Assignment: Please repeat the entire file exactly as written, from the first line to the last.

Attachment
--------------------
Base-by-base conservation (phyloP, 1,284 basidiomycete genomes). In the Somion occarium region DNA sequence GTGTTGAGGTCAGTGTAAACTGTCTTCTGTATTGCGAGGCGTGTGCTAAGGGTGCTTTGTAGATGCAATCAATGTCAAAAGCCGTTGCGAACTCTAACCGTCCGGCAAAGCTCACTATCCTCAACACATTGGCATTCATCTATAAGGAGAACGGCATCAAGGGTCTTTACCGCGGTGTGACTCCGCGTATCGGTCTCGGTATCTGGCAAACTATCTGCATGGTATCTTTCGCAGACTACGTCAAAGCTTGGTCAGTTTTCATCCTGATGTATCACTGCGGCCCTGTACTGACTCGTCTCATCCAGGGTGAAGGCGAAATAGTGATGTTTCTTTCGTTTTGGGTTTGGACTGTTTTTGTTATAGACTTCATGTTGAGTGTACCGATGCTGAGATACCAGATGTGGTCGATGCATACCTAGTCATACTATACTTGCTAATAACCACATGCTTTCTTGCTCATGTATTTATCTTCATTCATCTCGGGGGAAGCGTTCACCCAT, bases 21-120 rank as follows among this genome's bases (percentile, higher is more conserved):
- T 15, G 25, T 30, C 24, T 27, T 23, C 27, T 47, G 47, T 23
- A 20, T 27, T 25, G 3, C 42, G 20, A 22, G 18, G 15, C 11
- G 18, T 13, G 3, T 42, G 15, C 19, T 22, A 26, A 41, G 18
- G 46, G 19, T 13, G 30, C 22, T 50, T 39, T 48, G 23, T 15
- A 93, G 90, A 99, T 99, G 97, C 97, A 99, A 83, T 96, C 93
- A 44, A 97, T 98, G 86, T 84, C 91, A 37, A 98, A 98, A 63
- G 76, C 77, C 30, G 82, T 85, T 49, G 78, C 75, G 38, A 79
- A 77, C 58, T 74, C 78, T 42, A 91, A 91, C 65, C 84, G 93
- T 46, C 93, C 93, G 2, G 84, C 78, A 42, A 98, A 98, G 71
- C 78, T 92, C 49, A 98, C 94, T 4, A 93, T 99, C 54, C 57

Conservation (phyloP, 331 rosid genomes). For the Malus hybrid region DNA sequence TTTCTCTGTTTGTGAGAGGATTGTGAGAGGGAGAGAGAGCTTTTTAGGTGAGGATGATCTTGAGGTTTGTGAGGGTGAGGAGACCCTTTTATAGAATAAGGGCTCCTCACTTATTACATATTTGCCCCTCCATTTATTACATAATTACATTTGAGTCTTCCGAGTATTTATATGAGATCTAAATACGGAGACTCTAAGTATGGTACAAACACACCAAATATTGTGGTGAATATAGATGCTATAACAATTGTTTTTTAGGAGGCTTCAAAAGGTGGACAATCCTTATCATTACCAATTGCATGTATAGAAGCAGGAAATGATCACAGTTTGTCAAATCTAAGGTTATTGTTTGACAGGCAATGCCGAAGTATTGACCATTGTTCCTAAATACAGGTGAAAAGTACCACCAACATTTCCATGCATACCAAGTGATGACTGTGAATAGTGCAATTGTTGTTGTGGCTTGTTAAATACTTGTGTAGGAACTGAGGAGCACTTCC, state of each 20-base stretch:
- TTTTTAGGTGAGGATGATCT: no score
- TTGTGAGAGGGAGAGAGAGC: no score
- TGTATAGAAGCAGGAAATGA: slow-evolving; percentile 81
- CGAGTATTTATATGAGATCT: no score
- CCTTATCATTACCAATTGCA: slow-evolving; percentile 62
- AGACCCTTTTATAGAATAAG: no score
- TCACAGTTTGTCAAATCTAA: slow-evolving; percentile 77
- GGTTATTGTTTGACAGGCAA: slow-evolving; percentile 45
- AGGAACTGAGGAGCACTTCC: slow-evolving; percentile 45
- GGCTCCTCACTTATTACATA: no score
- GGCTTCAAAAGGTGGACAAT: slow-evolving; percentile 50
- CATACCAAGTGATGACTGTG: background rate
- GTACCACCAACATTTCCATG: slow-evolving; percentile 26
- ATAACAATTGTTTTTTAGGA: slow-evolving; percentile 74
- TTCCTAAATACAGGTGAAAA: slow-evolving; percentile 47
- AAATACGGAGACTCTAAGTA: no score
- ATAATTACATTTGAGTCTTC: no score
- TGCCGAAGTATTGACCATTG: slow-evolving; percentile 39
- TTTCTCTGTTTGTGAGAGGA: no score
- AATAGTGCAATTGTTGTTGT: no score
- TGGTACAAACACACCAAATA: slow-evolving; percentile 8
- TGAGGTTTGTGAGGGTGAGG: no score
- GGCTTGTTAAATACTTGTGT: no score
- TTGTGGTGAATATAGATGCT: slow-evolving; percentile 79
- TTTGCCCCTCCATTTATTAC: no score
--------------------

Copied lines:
Base-by-base conservation (phyloP, 1,284 basidiomycete genomes). In the Somion occarium region DNA sequence GTGTTGAGGTCAGTGTAAACTGTCTTCTGTATTGCGAGGCGTGTGCTAAGGGTGCTTTGTAGATGCAATCAATGTCAAAAGCCGTTGCGAACTCTAACCGTCCGGCAAAGCTCACTATCCTCAACACATTGGCATTCATCTATAAGGAGAACGGCATCAAGGGTCTTTACCGCGGTGTGACTCCGCGTATCGGTCTCGGTATCTGGCAAACTATCTGCATGGTATCTTTCGCAGACTACGTCAAAGCTTGGTCAGTTTTCATCCTGATGTATCACTGCGGCCCTGTACTGACTCGTCTCATCCAGGGTGAAGGCGAAATAGTGATGTTTCTTTCGTTTTGGGTTTGGACTGTTTTTGTTATAGACTTCATGTTGAGTGTACCGATGCTGAGATACCAGATGTGGTCGATGCATACCTAGTCATACTATACTTGCTAATAACCACATGCTTTCTTGCTCATGTATTTATCTTCATTCATCTCGGGGGAAGCGTTCACCCAT, bases 21-120 rank as follows among this genome's bases (percentile, higher is more conserved):
- T 15, G 25, T 30, C 24, T 27, T 23, C 27, T 47, G 47, T 23
- A 20, T 27, T 25, G 3, C 42, G 20, A 22, G 18, G 15, C 11
- G 18, T 13, G 3, T 42, G 15, C 19, T 22, A 26, A 41, G 18
- G 46, G 19, T 13, G 30, C 22, T 50, T 39, T 48, G 23, T 15
- A 93, G 90, A 99, T 99, G 97, C 97, A 99, A 83, T 96, C 93
- A 44, A 97, T 98, G 86, T 84, C 91, A 37, A 98, A 98, A 63
- G 76, C 77, C 30, G 82, T 85, T 49, G 78, C 75, G 38, A 79
- A 77, C 58, T 74, C 78, T 42, A 91, A 91, C 65, C 84, G 93
- T 46, C 93, C 93, G 2, G 84, C 78, A 42, A 98, A 98, G 71
- C 78, T 92, C 49, A 98, C 94, T 4, A 93, T 99, C 54, C 57

Conservation (phyloP, 331 rosid genomes). For the Malus hybrid region DNA sequence TTTCTCTGTTTGTGAGAGGATTGTGAGAGGGAGAGAGAGCTTTTTAGGTGAGGATGATCTTGAGGTTTGTGAGGGTGAGGAGACCCTTTTATAGAATAAGGGCTCCTCACTTATTACATATTTGCCCCTCCATTTATTACATAATTACATTTGAGTCTTCCGAGTATTTATATGAGATCTAAATACGGAGACTCTAAGTATGGTACAAACACACCAAATATTGTGGTGAATATAGATGCTATAACAATTGTTTTTTAGGAGGCTTCAAAAGGTGGACAATCCTTATCATTACCAATTGCATGTATAGAAGCAGGAAATGATCACAGTTTGTCAAATCTAAGGTTATTGTTTGACAGGCAATGCCGAAGTATTGACCATTGTTCCTAAATACAGGTGAAAAGTACCACCAACATTTCCATGCATACCAAGTGATGACTGTGAATAGTGCAATTGTTGTTGTGGCTTGTTAAATACTTGTGTAGGAACTGAGGAGCACTTCC, state of each 20-base stretch:
- TTTTTAGGTGAGGATGATCT: no score
- TTGTGAGAGGGAGAGAGAGC: no score
- TGTATAGAAGCAGGAAATGA: slow-evolving; percentile 81
- CGAGTATTTATATGAGATCT: no score
- CCTTATCATTACCAATTGCA: slow-evolving; percentile 62
- AGACCCTTTTATAGAATAAG: no score
- TCACAGTTTGTCAAATCTAA: slow-evolving; percentile 77
- GGTTATTGTTTGACAGGCAA: slow-evolving; percentile 45
- AGGAACTGAGGAGCACTTCC: slow-evolving; percentile 45
- GGCTCCTCACTTATTACATA: no score
- GGCTTCAAAAGGTGGACAAT: slow-evolving; percentile 50
- CATACCAAGTGATGACTGTG: background rate
- GTACCACCAACATTTCCATG: slow-evolving; percentile 26
- ATAACAATTGTTTTTTAGGA: slow-evolving; percentile 74
- TTCCTAAATACAGGTGAAAA: slow-evolving; percentile 47
- AAATACGGAGACTCTAAGTA: no score
- ATAATTACATTTGAGTCTTC: no score
- TGCCGAAGTATTGACCATTG: slow-evolving; percentile 39
- TTTCTCTGTTTGTGAGAGGA: no score
- AATAGTGCAATTGTTGTTGT: no score
- TGGTACAAACACACCAAATA: slow-evolving; percentile 8
- TGAGGTTTGTGAGGGTGAGG: no score
- GGCTTGTTAAATACTTGTGT: no score
- TTGTGGTGAATATAGATGCT: slow-evolving; percentile 79
- TTTGCCCCTCCATTTATTAC: no score